Source: Lonely Planet
Fuerza Pública / Servicio de Vigilancia Aérea
As Costa Rica has not had an army since the end of the civil war in 1948, the air arm nowadays resides under the Ministerio de Seguridad Publica, of which the abbreviation MSP can be found in the serials of it's aircraft. However, in 1955 the last genuine combat operations of then Fuerza Aerea Costaricense took place with P-51D Mustang fighters during hostilities with Nicaraguan-backed expatriates and they were only fully retired from service in 1964.
Not coincidentally, the Servicio de Vigilancia Aerea of the Fuerza Pública (Air Section of the Civil Guard) was formed in the same year and the structure of the air arm has not changed a lot since its formation. As it's task requires mainly liaison and surveillance aircraft the fleet is made up of several types of smaller aircraft, supplemented by some helicopters. Despite some semi-permanent detachments at Liberia (near the Nicaraguan border) and Golfito (near the Panamanian border), all the aircraft are based at San José- Juan Santamaria International Airport, named after the favourite national hero. The largest aircraft in the inventory is a former US Army C-7A Caribou (named Miss Vana) but a lack of engine spare parts prevent it from flying. The force's sole Mil Mi-17 helicopter was sold to the Colombian Army in 2002, leaving the small Hughes 369s as the only helicopters of the Fuerza Pública. Until 1994, civilian style registrations were worn on the fleet, but the MSP prefix was introduced, giving the aircraft a more military look.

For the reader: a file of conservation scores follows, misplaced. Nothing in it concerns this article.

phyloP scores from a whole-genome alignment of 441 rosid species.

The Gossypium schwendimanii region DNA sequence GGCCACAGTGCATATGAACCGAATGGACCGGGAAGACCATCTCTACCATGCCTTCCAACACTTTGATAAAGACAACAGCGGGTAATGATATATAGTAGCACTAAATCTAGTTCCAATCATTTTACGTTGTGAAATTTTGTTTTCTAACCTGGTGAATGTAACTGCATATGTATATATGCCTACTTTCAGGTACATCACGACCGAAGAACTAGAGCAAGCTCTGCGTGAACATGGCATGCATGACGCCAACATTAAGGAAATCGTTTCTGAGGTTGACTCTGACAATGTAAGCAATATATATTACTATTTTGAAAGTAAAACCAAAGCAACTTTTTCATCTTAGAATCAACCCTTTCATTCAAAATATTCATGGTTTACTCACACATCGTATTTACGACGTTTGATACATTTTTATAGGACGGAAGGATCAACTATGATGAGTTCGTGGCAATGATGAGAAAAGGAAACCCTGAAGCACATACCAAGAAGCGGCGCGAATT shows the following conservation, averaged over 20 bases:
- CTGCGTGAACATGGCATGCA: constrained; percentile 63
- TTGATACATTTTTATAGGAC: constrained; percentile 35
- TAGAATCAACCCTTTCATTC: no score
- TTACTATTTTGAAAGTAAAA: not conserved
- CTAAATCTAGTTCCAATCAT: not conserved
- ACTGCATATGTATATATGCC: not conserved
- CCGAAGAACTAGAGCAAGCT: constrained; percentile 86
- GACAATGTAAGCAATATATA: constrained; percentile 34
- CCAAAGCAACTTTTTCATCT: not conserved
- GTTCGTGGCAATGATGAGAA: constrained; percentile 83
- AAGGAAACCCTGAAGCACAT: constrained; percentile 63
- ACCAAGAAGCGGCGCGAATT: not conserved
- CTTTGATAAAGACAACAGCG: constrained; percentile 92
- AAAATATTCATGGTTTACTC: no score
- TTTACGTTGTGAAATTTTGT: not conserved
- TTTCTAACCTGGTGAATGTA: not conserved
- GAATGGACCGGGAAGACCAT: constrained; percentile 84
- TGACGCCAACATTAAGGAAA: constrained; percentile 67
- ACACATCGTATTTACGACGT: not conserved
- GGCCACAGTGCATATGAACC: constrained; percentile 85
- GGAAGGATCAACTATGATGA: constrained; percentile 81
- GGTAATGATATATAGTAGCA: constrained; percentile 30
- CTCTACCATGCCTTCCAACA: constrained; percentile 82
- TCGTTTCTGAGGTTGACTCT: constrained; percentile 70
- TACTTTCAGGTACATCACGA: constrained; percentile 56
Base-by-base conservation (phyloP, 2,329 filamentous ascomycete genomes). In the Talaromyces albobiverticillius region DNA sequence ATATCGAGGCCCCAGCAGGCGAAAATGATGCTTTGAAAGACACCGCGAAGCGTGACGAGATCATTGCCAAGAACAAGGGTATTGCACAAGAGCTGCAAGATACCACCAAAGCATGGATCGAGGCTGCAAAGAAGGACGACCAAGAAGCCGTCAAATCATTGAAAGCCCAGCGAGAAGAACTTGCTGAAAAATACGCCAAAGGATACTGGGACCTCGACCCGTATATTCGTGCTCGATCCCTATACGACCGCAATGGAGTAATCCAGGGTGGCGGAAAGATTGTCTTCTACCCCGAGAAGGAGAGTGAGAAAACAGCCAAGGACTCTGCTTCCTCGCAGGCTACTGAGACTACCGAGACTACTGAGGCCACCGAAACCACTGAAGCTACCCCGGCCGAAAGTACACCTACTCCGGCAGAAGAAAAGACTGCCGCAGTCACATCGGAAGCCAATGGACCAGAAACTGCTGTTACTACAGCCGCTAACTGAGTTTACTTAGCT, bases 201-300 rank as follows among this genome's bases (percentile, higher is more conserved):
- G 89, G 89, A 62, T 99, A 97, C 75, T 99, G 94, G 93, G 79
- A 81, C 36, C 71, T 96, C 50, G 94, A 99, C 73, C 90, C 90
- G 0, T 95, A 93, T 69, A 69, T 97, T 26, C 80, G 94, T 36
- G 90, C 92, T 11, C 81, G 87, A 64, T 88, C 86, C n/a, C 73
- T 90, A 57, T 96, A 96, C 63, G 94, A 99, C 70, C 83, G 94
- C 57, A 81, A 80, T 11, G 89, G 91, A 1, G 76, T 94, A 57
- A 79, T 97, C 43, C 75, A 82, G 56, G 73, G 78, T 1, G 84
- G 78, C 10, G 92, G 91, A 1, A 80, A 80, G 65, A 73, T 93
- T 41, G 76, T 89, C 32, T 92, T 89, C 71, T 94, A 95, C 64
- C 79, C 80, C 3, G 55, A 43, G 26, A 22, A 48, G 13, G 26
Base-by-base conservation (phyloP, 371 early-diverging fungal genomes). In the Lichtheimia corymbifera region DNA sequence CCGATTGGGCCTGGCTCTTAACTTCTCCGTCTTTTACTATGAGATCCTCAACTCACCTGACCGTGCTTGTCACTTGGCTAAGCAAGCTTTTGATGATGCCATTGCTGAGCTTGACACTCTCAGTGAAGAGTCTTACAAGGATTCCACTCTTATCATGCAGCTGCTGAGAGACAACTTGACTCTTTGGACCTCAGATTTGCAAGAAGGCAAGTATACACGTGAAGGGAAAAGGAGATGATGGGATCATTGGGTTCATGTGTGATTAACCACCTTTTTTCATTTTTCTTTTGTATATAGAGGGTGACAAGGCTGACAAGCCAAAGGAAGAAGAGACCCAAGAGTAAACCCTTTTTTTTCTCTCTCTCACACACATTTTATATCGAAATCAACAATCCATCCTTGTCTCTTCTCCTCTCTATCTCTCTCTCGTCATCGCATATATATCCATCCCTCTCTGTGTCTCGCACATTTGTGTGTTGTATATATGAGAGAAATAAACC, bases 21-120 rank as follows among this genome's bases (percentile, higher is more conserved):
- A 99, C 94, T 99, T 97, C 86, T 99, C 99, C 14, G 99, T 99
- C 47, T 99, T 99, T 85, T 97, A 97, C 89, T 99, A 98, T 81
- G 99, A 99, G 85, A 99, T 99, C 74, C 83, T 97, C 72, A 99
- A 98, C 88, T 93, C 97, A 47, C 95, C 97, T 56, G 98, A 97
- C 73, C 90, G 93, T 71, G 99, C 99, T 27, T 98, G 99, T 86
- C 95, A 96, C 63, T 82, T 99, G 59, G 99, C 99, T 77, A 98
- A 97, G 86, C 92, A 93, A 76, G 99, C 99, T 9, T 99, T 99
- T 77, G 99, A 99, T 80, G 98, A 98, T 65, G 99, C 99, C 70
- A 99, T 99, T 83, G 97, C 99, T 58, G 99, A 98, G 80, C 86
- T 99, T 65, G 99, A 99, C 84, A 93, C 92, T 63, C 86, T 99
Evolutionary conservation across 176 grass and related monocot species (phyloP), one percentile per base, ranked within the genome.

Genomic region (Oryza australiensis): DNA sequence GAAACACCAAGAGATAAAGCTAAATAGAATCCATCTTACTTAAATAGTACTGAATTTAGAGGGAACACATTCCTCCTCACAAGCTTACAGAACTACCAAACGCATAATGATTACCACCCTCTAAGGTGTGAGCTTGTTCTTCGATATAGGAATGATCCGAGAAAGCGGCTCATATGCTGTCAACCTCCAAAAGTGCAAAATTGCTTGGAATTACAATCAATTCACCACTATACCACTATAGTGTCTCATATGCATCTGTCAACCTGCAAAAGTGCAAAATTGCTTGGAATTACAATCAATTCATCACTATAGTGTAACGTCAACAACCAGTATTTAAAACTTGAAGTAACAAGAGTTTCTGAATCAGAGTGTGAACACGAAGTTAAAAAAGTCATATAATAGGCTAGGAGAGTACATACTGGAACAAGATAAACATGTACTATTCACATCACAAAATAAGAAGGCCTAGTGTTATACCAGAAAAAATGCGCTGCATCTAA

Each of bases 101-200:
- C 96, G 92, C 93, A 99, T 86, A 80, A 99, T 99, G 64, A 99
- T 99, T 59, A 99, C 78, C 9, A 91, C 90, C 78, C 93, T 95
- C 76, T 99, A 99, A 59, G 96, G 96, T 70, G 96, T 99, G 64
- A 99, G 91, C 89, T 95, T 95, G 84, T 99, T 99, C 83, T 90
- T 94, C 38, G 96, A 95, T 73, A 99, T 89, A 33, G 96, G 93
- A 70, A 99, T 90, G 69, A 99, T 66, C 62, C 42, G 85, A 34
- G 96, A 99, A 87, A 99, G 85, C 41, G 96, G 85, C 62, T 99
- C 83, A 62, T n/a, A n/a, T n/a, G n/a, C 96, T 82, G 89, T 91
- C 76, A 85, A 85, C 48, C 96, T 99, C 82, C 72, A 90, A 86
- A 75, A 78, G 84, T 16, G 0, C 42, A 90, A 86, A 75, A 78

Although Costa Rica is a relatively peaceful nation compared to it's Central American neighbors, neutrality has been in danger in recent history. In 1981 the United States diplomatically forced the Costa Rican government to take sides in the civil war in Nicaragua with military aid to the Fuerza Pública rising until $ 11 million in 1985, when things became more serious with the United States openly training members of the Fuerza Pública. Earlier in the decade, the OPEN was formed, a paramilitary militia with already 10,000 volunteers in 1983. Costa Rica did not become a military staging area like Honduras, however, it did provide a safe rear area, dotted with airstrips and supply dumps, for contra incursions into Nicaragua. In 1986, the main supply base and airstrip at John Hull's ranch was closed by new-elected president Oscar Arias, putting through his regional peace plan to Washington's dismay, which won him the Nobel Peace Price in 1987.
Nowadays, like many countries in the region, the Costa Rican government provides services to the United States in it's ongoing war against narcotics in the Central American and Caribbean region, which have become more important after the closure of US bases in neighboring Panama in 1999. At San José's Juan Santamaria International Airport as well as at Liberia's Daniel Oduber Airport US Air Force Hercules and US Navy and Customs Orion patrol aircraft can be seen regularly, providing "eyes from the sky" for US counter drug operations in the Pacific and Caribbean.